Miss Bailey, my puppy, is dearly loved. She’s playful, mischievous, and protective. She loves going for car rides, and always wants to be close to my daughter. I’m so happy my family adopted a ‘pandemic puppy’ last year. She has really brought a lot of joy and laughter into our lives.
Best of all, she gets my butt outside! Taking her for a walk is always an adventure.
Today’s word is: diabolical.
Diabolical is a fun adjective that comes from the Old French diabolique, or ecclesiastical Latin diabolicus, from diabolus ‘devil’; the form diabolical dates from the early 16th century. Like the word devil, its roots trace back to the Greek diabolos, a word that literally means “slanderer.”
Diabolical meanings: 1. Characteristic of the Devil, or so evil as to be suggestive of the Devil.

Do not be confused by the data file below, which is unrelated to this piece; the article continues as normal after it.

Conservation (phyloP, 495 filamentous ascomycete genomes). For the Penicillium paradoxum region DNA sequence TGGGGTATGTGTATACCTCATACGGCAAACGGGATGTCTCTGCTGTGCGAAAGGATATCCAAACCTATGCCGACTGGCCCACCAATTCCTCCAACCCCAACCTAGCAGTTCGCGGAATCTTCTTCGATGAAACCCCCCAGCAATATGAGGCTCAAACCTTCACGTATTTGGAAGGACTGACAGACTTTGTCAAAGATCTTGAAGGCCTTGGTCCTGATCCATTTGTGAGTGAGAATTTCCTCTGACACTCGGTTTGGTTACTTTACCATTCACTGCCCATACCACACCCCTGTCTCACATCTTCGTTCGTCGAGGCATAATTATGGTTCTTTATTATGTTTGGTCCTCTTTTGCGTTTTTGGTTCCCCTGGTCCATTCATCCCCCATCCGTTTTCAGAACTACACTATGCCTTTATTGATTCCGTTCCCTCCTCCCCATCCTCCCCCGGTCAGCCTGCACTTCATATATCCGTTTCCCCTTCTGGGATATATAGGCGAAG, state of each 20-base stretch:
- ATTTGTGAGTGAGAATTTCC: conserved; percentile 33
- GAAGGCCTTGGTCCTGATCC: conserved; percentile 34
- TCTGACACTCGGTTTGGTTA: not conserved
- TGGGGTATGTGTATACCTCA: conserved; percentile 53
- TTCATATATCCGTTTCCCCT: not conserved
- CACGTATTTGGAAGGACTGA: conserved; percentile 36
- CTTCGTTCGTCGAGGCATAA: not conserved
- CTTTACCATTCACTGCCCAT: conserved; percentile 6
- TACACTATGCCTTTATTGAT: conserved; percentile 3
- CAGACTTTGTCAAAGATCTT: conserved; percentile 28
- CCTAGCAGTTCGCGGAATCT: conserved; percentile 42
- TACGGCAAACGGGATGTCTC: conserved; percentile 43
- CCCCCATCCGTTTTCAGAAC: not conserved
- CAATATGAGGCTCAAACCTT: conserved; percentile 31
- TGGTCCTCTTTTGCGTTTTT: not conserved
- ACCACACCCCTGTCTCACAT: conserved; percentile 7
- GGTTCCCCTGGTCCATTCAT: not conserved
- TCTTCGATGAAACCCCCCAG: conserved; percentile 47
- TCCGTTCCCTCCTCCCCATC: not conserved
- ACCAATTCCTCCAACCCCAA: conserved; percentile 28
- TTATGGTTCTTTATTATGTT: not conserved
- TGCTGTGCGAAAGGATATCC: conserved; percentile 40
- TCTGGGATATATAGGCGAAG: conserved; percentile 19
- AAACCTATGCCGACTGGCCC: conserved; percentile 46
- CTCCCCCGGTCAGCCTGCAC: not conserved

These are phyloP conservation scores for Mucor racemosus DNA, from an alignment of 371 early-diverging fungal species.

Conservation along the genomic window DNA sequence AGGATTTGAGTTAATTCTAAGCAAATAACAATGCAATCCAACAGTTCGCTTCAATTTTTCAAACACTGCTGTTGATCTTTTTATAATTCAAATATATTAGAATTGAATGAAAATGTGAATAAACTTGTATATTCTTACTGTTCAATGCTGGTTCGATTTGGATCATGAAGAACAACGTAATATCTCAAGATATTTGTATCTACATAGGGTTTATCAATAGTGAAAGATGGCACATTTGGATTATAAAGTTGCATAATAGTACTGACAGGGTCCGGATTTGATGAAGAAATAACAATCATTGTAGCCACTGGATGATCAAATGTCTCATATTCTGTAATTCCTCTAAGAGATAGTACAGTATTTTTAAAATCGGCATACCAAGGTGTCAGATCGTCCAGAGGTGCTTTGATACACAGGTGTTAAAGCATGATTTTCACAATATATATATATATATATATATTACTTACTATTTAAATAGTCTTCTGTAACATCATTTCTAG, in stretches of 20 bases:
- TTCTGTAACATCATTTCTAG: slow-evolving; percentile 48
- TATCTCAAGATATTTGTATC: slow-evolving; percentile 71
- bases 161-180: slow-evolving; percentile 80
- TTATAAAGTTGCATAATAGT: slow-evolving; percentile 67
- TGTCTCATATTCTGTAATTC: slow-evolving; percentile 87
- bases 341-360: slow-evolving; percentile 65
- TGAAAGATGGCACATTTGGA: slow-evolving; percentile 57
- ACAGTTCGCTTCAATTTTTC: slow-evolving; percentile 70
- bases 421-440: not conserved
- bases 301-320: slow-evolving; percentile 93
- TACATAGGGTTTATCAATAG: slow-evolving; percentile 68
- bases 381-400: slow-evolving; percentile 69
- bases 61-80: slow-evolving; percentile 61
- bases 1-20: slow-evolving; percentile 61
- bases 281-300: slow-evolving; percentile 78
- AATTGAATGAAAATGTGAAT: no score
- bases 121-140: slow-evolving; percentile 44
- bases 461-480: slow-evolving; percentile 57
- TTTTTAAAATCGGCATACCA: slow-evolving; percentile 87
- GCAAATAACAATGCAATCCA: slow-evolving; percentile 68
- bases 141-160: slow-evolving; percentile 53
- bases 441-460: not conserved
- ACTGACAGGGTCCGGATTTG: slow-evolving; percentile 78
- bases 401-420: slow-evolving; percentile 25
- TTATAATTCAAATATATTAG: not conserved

And 2. Disgracefully bad or unpleasant; evil.
I like a good diabolical grin, personally.
Welcome to the first Wordy Wednesday of 2021!
I have been dealing with some still unknown health issues of late. Intense fatigue (that isn’t new), along with joint pain and stiffness. The joint pain and stiffness I’ve just kind of ‘dealt with’ over the past five or so years, but during the summer when I became more active, the pain got much worse. My entire body would be so stiff at the end of the day, I couldn’t move without pain.
Finally, I’m doing something about it. Well, trying to. A chiropractor has helped. Now I’m having more vigorous rounds of blood work done to hopefully pinpoint what the hell is wrong.
Back to the word I’ve chosen to explore: selcouth.
Selcouth is an archaic adjective, first used before the 12th century.
It means unusual, strange, or extraordinary in appearance, effect, manner, etc; peculiar. 2. not known, seen, or experienced before; unfamiliar. Middle English, from Old English seldcūth, from seldan seldom + cūth known.
“The future queen’s selcouth beauty was both rare and striking, catching the eye of the king.”
Welcome to another edition of Wordy Wednesday, where I share a word I really like!